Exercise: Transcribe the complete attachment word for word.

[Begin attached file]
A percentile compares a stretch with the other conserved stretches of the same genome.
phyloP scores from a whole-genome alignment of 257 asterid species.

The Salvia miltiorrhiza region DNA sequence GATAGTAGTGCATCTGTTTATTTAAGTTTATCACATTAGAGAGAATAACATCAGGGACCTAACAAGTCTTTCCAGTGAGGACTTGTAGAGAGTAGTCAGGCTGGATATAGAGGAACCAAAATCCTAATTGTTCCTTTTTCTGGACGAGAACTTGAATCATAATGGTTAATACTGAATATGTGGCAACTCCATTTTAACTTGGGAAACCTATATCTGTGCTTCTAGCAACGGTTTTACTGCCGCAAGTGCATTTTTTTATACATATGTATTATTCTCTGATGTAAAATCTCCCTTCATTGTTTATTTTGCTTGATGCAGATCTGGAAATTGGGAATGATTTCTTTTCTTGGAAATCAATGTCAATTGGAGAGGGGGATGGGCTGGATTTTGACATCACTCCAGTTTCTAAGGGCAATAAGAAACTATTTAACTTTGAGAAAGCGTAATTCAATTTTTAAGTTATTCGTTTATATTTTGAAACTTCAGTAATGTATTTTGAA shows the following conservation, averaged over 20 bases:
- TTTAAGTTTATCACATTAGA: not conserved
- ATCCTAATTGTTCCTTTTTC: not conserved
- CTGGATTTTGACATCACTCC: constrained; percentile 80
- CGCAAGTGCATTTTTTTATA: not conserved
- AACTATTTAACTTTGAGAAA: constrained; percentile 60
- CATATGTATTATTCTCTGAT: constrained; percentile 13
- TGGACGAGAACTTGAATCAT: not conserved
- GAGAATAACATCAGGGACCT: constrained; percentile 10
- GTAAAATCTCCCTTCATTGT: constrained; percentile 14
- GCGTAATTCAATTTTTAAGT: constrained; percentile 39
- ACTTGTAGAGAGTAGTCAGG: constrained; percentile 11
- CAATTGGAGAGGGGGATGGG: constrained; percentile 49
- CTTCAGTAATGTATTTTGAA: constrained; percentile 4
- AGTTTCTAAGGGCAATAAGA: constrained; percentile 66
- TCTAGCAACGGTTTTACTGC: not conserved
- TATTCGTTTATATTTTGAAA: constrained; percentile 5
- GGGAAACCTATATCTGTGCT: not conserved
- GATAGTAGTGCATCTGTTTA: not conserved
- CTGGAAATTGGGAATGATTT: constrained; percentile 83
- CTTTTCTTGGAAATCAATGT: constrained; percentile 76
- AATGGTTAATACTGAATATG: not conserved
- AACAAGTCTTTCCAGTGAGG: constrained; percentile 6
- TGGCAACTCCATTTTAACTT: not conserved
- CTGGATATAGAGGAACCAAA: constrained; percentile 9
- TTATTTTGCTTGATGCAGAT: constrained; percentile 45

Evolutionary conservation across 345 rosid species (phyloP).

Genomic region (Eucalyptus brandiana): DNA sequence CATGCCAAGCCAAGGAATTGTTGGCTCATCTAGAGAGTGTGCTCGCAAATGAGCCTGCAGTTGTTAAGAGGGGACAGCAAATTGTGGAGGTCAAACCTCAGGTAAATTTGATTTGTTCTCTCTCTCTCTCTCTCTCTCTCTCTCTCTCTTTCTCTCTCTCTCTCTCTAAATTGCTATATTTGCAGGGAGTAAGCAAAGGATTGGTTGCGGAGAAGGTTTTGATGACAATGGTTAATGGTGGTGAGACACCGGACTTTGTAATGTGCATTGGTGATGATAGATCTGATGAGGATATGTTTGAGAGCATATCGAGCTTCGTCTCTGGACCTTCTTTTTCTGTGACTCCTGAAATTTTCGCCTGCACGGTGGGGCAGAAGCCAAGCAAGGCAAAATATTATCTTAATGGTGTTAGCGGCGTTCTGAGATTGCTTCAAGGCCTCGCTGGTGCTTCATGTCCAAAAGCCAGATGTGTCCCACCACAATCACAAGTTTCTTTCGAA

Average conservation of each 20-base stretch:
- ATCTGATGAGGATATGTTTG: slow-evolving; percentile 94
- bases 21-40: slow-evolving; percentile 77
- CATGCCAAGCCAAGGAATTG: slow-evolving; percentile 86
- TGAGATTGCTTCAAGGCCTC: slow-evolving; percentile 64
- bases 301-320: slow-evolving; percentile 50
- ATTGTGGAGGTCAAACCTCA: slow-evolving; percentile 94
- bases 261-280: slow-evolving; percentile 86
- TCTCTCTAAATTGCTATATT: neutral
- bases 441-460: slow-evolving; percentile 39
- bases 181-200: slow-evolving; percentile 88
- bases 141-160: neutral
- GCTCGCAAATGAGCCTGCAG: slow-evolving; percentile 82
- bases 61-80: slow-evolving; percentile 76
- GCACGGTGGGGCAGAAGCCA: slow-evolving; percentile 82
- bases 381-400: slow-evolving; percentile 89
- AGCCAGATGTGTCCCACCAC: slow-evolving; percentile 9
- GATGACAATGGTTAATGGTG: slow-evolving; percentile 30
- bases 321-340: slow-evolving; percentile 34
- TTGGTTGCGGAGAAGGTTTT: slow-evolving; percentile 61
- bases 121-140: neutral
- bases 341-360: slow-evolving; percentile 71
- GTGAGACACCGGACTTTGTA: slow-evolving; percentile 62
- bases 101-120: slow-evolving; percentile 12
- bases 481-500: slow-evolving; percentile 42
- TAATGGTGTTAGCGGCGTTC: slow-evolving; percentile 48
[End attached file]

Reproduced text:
A percentile compares a stretch with the other conserved stretches of the same genome.
phyloP scores from a whole-genome alignment of 257 asterid species.

The Salvia miltiorrhiza region DNA sequence GATAGTAGTGCATCTGTTTATTTAAGTTTATCACATTAGAGAGAATAACATCAGGGACCTAACAAGTCTTTCCAGTGAGGACTTGTAGAGAGTAGTCAGGCTGGATATAGAGGAACCAAAATCCTAATTGTTCCTTTTTCTGGACGAGAACTTGAATCATAATGGTTAATACTGAATATGTGGCAACTCCATTTTAACTTGGGAAACCTATATCTGTGCTTCTAGCAACGGTTTTACTGCCGCAAGTGCATTTTTTTATACATATGTATTATTCTCTGATGTAAAATCTCCCTTCATTGTTTATTTTGCTTGATGCAGATCTGGAAATTGGGAATGATTTCTTTTCTTGGAAATCAATGTCAATTGGAGAGGGGGATGGGCTGGATTTTGACATCACTCCAGTTTCTAAGGGCAATAAGAAACTATTTAACTTTGAGAAAGCGTAATTCAATTTTTAAGTTATTCGTTTATATTTTGAAACTTCAGTAATGTATTTTGAA shows the following conservation, averaged over 20 bases:
- TTTAAGTTTATCACATTAGA: not conserved
- ATCCTAATTGTTCCTTTTTC: not conserved
- CTGGATTTTGACATCACTCC: constrained; percentile 80
- CGCAAGTGCATTTTTTTATA: not conserved
- AACTATTTAACTTTGAGAAA: constrained; percentile 60
- CATATGTATTATTCTCTGAT: constrained; percentile 13
- TGGACGAGAACTTGAATCAT: not conserved
- GAGAATAACATCAGGGACCT: constrained; percentile 10
- GTAAAATCTCCCTTCATTGT: constrained; percentile 14
- GCGTAATTCAATTTTTAAGT: constrained; percentile 39
- ACTTGTAGAGAGTAGTCAGG: constrained; percentile 11
- CAATTGGAGAGGGGGATGGG: constrained; percentile 49
- CTTCAGTAATGTATTTTGAA: constrained; percentile 4
- AGTTTCTAAGGGCAATAAGA: constrained; percentile 66
- TCTAGCAACGGTTTTACTGC: not conserved
- TATTCGTTTATATTTTGAAA: constrained; percentile 5
- GGGAAACCTATATCTGTGCT: not conserved
- GATAGTAGTGCATCTGTTTA: not conserved
- CTGGAAATTGGGAATGATTT: constrained; percentile 83
- CTTTTCTTGGAAATCAATGT: constrained; percentile 76
- AATGGTTAATACTGAATATG: not conserved
- AACAAGTCTTTCCAGTGAGG: constrained; percentile 6
- TGGCAACTCCATTTTAACTT: not conserved
- CTGGATATAGAGGAACCAAA: constrained; percentile 9
- TTATTTTGCTTGATGCAGAT: constrained; percentile 45

Evolutionary conservation across 345 rosid species (phyloP).

Genomic region (Eucalyptus brandiana): DNA sequence CATGCCAAGCCAAGGAATTGTTGGCTCATCTAGAGAGTGTGCTCGCAAATGAGCCTGCAGTTGTTAAGAGGGGACAGCAAATTGTGGAGGTCAAACCTCAGGTAAATTTGATTTGTTCTCTCTCTCTCTCTCTCTCTCTCTCTCTCTCTTTCTCTCTCTCTCTCTCTAAATTGCTATATTTGCAGGGAGTAAGCAAAGGATTGGTTGCGGAGAAGGTTTTGATGACAATGGTTAATGGTGGTGAGACACCGGACTTTGTAATGTGCATTGGTGATGATAGATCTGATGAGGATATGTTTGAGAGCATATCGAGCTTCGTCTCTGGACCTTCTTTTTCTGTGACTCCTGAAATTTTCGCCTGCACGGTGGGGCAGAAGCCAAGCAAGGCAAAATATTATCTTAATGGTGTTAGCGGCGTTCTGAGATTGCTTCAAGGCCTCGCTGGTGCTTCATGTCCAAAAGCCAGATGTGTCCCACCACAATCACAAGTTTCTTTCGAA

Average conservation of each 20-base stretch:
- ATCTGATGAGGATATGTTTG: slow-evolving; percentile 94
- bases 21-40: slow-evolving; percentile 77
- CATGCCAAGCCAAGGAATTG: slow-evolving; percentile 86
- TGAGATTGCTTCAAGGCCTC: slow-evolving; percentile 64
- bases 301-320: slow-evolving; percentile 50
- ATTGTGGAGGTCAAACCTCA: slow-evolving; percentile 94
- bases 261-280: slow-evolving; percentile 86
- TCTCTCTAAATTGCTATATT: neutral
- bases 441-460: slow-evolving; percentile 39
- bases 181-200: slow-evolving; percentile 88
- bases 141-160: neutral
- GCTCGCAAATGAGCCTGCAG: slow-evolving; percentile 82
- bases 61-80: slow-evolving; percentile 76
- GCACGGTGGGGCAGAAGCCA: slow-evolving; percentile 82
- bases 381-400: slow-evolving; percentile 89
- AGCCAGATGTGTCCCACCAC: slow-evolving; percentile 9
- GATGACAATGGTTAATGGTG: slow-evolving; percentile 30
- bases 321-340: slow-evolving; percentile 34
- TTGGTTGCGGAGAAGGTTTT: slow-evolving; percentile 61
- bases 121-140: neutral
- bases 341-360: slow-evolving; percentile 71
- GTGAGACACCGGACTTTGTA: slow-evolving; percentile 62
- bases 101-120: slow-evolving; percentile 12
- bases 481-500: slow-evolving; percentile 42
- TAATGGTGTTAGCGGCGTTC: slow-evolving; percentile 48